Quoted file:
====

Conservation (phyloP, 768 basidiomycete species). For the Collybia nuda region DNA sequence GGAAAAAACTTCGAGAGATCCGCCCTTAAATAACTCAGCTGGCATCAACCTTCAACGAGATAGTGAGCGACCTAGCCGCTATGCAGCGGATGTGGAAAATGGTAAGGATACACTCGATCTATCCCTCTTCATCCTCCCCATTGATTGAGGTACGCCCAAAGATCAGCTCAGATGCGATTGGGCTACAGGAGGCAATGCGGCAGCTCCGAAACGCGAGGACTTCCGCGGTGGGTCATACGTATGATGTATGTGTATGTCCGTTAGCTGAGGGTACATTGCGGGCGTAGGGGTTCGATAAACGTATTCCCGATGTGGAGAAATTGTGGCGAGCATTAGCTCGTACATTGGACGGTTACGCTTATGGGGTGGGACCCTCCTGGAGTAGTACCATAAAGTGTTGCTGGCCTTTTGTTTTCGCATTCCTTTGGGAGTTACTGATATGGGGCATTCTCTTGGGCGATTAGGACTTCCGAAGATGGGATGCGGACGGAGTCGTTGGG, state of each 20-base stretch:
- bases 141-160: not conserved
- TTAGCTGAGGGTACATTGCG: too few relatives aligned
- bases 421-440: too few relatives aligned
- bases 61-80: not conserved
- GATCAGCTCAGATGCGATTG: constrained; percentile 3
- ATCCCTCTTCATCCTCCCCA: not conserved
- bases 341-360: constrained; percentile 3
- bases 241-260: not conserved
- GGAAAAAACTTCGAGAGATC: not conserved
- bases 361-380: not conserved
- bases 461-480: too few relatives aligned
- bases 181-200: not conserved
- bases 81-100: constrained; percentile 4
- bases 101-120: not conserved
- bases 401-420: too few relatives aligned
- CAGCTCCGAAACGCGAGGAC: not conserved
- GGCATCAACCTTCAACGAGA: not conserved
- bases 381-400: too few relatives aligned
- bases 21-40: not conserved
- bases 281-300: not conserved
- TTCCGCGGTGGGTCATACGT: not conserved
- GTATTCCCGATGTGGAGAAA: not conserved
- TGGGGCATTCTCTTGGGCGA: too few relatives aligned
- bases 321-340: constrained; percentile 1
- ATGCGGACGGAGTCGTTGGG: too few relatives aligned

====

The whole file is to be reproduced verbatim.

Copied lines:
Conservation (phyloP, 768 basidiomycete species). For the Collybia nuda region DNA sequence GGAAAAAACTTCGAGAGATCCGCCCTTAAATAACTCAGCTGGCATCAACCTTCAACGAGATAGTGAGCGACCTAGCCGCTATGCAGCGGATGTGGAAAATGGTAAGGATACACTCGATCTATCCCTCTTCATCCTCCCCATTGATTGAGGTACGCCCAAAGATCAGCTCAGATGCGATTGGGCTACAGGAGGCAATGCGGCAGCTCCGAAACGCGAGGACTTCCGCGGTGGGTCATACGTATGATGTATGTGTATGTCCGTTAGCTGAGGGTACATTGCGGGCGTAGGGGTTCGATAAACGTATTCCCGATGTGGAGAAATTGTGGCGAGCATTAGCTCGTACATTGGACGGTTACGCTTATGGGGTGGGACCCTCCTGGAGTAGTACCATAAAGTGTTGCTGGCCTTTTGTTTTCGCATTCCTTTGGGAGTTACTGATATGGGGCATTCTCTTGGGCGATTAGGACTTCCGAAGATGGGATGCGGACGGAGTCGTTGGG, state of each 20-base stretch:
- bases 141-160: not conserved
- TTAGCTGAGGGTACATTGCG: too few relatives aligned
- bases 421-440: too few relatives aligned
- bases 61-80: not conserved
- GATCAGCTCAGATGCGATTG: constrained; percentile 3
- ATCCCTCTTCATCCTCCCCA: not conserved
- bases 341-360: constrained; percentile 3
- bases 241-260: not conserved
- GGAAAAAACTTCGAGAGATC: not conserved
- bases 361-380: not conserved
- bases 461-480: too few relatives aligned
- bases 181-200: not conserved
- bases 81-100: constrained; percentile 4
- bases 101-120: not conserved
- bases 401-420: too few relatives aligned
- CAGCTCCGAAACGCGAGGAC: not conserved
- GGCATCAACCTTCAACGAGA: not conserved
- bases 381-400: too few relatives aligned
- bases 21-40: not conserved
- bases 281-300: not conserved
- TTCCGCGGTGGGTCATACGT: not conserved
- GTATTCCCGATGTGGAGAAA: not conserved
- TGGGGCATTCTCTTGGGCGA: too few relatives aligned
- bases 321-340: constrained; percentile 1
- ATGCGGACGGAGTCGTTGGG: too few relatives aligned